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Why is that if every row of a matrix sums to $1$ then the rows of its inverse matrix sum to $1$ too?

For example, consider

$$A=\begin{pmatrix} 1/3 & 2/3 \\ 3/4 & 1/4 \end{pmatrix}$$

then its inverse is

$$A^{-1}=\begin{pmatrix} -3/5 & 8/5 \\ 9/5 & -4/5 \end{pmatrix},$$

which satisfies the condition. Is it true for every such matrix?

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Let $v = (1, 1, \ldots , 1)'$ be a column vector of all $1$s. Then the rows of $A$ adding to $1$ is equivalent to saying $Av = v$. So when $A$ is invertible, we will have $$A^{-1}v = A^{-1}Av = v$$ Thus $A^{-1}$ has rows summing to $1$ as well. (Note that $A$ will not always be invertible.)

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    $\begingroup$ To extend the assertion we can say that property of row sum equal 1 holds also for any matrix $A^k$ ($A$ invertible) when $k$ is an integer $(...,-2,-1,0,1,2, ..)$ $\endgroup$ – Widawensen Jan 25 '18 at 10:33
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    $\begingroup$ The name of such a matrix is a right stochastic matrix (en.wikipedia.org/wiki/Stochastic_matrix), and it has a few more interesting properties. $\endgroup$ – Victor May Jan 25 '18 at 16:40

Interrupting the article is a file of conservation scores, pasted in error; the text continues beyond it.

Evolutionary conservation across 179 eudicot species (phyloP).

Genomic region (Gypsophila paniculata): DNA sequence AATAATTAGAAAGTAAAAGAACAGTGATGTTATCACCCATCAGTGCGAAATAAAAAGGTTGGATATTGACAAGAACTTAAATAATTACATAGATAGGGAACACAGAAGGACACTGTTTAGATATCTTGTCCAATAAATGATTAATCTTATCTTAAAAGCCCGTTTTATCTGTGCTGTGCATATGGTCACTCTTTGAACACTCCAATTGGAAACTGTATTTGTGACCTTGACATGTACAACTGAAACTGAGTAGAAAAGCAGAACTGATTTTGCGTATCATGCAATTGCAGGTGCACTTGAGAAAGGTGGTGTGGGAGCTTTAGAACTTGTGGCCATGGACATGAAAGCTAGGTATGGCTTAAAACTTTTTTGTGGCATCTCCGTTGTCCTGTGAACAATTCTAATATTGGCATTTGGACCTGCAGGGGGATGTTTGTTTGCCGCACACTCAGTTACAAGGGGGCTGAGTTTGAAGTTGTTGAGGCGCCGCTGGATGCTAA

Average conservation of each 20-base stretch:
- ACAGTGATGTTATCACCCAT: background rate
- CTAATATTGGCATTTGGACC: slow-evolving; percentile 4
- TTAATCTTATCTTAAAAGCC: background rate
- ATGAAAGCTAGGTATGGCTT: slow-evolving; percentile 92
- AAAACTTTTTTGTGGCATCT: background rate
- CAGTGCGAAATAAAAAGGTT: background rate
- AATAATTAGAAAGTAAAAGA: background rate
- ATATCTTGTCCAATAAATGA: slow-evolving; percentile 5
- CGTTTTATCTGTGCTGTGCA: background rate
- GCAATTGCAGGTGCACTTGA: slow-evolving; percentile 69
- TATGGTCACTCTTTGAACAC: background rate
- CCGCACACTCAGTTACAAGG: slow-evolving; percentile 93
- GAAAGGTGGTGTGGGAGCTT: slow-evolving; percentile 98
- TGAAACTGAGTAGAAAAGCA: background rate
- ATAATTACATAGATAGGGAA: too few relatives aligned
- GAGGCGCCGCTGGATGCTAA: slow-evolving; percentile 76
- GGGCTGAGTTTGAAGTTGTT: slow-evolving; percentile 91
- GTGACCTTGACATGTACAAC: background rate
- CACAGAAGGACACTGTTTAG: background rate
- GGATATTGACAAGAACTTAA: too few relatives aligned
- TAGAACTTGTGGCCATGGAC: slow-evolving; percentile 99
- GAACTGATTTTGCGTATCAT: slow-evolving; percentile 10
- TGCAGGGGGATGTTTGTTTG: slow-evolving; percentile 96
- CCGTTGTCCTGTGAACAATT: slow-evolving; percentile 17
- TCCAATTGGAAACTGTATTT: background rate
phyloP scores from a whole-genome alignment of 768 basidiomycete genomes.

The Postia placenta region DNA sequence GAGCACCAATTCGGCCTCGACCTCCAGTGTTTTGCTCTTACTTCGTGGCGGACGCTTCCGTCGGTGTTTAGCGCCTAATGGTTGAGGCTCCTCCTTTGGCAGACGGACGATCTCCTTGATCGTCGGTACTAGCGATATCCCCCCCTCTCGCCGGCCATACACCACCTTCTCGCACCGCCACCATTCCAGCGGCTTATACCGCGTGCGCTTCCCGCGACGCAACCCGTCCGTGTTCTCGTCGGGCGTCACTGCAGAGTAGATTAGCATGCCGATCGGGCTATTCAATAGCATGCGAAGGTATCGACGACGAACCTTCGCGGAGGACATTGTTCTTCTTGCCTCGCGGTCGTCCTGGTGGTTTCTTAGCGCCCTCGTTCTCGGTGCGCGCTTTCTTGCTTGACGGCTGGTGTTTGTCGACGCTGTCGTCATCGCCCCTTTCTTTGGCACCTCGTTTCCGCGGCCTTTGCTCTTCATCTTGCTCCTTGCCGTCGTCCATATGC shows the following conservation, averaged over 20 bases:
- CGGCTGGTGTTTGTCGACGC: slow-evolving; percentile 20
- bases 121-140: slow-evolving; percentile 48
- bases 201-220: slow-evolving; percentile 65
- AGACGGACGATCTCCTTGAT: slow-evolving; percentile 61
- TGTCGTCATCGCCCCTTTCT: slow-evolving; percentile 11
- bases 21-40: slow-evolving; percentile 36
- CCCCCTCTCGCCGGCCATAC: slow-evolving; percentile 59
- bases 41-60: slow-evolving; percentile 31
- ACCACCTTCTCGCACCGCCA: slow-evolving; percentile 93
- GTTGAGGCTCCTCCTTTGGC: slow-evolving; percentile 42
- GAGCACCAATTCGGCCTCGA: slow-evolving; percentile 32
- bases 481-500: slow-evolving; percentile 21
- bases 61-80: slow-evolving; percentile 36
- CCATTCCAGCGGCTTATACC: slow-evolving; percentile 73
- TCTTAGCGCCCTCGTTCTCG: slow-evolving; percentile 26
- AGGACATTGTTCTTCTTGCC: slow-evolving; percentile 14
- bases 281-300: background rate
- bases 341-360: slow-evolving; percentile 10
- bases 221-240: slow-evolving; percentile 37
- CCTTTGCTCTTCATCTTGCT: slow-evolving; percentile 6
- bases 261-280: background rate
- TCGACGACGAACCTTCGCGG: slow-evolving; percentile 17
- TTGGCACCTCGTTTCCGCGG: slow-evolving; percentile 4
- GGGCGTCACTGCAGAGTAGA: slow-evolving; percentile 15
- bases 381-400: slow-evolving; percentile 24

• $\begingroup$ @VictorMay The condition here is more general than that of stochastic. These entries don't need to be non-negative. $\endgroup$ – John Coleman Jan 25 '18 at 17:25
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    $\begingroup$ @VictorMay This is probably one of those cases where different definitions can be found in different sources, e.g.: en.wiktionary.org/wiki/right_stochastic_matrix . Some authors require it, some don't. I suspect that most do (since it is frequently defined in the context of Markov chains where the elements are probabilities) but haven't done any systematic survey. I was mistaken in assuming that the definition that I was familiar with was universal. $\endgroup$ – John Coleman Jan 25 '18 at 23:27
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    $\begingroup$ @David That meshes with my impression. Perhaps I was trying too hard to be diplomatic. I did find a couple of definitions online which didn't explicitly contain the phrase "nonnegative" (which caused me to think that Victor's use is not unprecedented) but I suspect now that those cases were just somewhat sloppy and assumed nonnegative as being clear from context. Nonnegative is both natural and at least nearly universal in the definition. $\endgroup$ – John Coleman Jan 30 '18 at 20:45

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